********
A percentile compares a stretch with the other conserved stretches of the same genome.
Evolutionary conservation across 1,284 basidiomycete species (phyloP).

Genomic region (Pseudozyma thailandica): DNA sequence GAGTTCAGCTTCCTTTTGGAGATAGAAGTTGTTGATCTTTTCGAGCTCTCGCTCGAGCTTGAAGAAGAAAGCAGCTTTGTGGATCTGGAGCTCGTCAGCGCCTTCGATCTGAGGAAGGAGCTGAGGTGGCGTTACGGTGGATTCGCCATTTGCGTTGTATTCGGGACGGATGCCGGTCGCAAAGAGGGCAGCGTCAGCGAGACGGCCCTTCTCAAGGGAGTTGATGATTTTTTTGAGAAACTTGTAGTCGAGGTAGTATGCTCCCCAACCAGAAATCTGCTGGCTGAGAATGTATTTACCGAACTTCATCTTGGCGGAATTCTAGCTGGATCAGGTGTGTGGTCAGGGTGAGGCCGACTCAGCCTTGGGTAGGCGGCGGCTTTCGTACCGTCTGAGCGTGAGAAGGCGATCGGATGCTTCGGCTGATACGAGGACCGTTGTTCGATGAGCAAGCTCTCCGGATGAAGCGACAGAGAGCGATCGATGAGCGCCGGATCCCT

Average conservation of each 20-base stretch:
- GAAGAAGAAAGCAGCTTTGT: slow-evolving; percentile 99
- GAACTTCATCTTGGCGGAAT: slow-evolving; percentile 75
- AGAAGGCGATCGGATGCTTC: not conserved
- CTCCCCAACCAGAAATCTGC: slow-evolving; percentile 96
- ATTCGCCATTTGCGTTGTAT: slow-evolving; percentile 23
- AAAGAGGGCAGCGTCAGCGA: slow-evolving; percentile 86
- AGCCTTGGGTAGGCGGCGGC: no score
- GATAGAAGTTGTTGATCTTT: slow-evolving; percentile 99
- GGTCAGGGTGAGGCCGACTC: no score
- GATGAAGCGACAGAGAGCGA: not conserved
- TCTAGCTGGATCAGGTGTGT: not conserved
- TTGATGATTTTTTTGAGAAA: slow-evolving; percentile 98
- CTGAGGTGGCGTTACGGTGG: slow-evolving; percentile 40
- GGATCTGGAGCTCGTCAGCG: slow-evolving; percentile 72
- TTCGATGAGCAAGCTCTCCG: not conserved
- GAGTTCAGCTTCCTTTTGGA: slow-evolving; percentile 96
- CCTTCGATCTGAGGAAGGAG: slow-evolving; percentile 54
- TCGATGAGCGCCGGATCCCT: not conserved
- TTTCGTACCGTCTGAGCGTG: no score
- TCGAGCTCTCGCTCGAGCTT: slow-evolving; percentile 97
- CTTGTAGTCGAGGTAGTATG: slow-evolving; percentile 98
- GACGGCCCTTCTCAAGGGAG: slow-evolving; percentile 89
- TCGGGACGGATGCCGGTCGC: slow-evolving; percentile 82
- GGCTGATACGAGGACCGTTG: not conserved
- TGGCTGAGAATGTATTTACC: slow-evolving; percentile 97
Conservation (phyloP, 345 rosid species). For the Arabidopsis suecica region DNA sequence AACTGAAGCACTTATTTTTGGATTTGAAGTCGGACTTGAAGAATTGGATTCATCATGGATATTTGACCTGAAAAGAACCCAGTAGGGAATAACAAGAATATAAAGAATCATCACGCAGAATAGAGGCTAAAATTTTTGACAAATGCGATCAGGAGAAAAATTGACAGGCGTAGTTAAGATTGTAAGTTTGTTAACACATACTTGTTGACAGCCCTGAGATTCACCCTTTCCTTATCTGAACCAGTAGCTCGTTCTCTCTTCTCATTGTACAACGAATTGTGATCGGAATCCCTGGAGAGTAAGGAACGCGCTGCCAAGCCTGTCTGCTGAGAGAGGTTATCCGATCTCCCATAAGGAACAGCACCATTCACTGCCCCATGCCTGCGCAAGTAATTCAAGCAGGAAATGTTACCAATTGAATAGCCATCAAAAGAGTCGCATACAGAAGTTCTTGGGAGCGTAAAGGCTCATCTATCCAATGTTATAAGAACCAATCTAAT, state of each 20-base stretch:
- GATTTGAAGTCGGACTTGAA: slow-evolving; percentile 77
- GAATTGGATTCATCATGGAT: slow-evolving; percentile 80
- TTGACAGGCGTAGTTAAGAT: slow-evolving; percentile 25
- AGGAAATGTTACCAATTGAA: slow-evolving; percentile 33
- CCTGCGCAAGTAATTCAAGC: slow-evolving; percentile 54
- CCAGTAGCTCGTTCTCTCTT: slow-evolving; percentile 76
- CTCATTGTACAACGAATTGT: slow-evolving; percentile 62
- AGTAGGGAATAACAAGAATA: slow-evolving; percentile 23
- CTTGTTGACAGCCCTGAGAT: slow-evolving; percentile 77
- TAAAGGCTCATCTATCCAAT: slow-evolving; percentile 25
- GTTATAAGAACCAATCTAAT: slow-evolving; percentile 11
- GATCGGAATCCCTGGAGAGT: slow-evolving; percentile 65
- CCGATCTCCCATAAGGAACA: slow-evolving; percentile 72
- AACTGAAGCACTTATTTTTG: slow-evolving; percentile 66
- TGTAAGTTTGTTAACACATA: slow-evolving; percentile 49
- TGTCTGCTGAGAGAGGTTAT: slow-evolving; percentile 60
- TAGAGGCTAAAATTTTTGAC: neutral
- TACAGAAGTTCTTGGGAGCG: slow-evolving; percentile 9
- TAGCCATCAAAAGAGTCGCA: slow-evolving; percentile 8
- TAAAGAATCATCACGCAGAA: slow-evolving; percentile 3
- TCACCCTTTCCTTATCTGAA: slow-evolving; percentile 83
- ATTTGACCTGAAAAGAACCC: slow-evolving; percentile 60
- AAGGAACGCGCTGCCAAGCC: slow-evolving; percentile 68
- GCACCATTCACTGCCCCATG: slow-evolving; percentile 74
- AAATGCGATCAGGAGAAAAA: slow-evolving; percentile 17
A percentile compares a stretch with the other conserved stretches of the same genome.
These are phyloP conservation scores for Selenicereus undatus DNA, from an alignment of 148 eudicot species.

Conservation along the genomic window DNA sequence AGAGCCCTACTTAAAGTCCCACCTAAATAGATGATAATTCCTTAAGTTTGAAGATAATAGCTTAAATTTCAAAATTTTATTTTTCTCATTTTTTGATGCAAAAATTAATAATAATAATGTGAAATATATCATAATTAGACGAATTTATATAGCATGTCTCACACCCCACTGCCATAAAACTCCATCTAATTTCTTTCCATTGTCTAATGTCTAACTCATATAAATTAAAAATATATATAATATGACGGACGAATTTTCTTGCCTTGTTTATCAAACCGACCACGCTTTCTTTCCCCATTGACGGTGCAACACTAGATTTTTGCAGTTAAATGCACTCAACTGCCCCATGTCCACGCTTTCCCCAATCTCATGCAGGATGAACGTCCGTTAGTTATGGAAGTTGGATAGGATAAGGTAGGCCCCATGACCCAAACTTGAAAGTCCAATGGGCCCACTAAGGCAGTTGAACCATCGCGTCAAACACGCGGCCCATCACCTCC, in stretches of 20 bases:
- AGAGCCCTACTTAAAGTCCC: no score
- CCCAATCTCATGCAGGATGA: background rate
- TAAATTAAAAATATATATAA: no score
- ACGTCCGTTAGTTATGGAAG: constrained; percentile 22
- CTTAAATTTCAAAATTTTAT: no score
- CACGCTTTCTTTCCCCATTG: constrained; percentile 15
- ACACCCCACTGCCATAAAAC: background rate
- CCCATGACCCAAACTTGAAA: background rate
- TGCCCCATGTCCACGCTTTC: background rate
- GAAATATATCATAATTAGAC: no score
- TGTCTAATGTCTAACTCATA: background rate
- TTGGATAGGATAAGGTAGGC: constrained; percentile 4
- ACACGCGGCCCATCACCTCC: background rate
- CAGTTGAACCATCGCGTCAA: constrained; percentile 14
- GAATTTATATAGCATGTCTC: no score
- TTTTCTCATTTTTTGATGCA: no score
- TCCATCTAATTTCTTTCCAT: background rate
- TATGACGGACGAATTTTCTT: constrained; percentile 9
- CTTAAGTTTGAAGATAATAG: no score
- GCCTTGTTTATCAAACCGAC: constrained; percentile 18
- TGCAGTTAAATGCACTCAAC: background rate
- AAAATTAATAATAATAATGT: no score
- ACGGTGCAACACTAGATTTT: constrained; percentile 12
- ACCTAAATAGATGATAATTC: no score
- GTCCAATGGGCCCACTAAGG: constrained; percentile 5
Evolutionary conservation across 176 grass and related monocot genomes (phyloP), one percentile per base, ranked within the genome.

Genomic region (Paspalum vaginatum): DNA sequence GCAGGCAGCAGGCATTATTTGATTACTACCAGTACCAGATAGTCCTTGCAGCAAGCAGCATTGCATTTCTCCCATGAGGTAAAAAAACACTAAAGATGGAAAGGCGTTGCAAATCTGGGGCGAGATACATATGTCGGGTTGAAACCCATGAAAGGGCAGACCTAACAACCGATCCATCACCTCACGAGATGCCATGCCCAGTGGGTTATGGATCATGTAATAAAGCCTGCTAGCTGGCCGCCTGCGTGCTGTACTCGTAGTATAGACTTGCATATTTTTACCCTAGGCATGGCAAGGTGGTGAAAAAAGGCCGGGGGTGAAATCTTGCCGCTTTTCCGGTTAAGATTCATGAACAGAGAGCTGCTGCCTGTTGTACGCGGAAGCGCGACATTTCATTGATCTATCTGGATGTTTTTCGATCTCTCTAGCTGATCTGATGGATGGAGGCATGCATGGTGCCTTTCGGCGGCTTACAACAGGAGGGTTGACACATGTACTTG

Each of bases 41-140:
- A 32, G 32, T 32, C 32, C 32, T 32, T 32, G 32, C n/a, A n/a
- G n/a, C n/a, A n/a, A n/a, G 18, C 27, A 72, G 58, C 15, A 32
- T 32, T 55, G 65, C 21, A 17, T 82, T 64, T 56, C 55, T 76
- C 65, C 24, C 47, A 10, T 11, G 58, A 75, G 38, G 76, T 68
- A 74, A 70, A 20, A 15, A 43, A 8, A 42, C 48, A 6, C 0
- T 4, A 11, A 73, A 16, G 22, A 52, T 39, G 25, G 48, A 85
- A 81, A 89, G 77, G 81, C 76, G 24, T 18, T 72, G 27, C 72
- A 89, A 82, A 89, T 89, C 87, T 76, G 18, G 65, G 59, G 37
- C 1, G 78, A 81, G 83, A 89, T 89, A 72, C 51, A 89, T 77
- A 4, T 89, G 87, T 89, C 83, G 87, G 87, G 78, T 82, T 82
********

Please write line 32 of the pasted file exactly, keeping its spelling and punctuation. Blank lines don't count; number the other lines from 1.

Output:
- GAATTGGATTCATCATGGAT: slow-evolving; percentile 80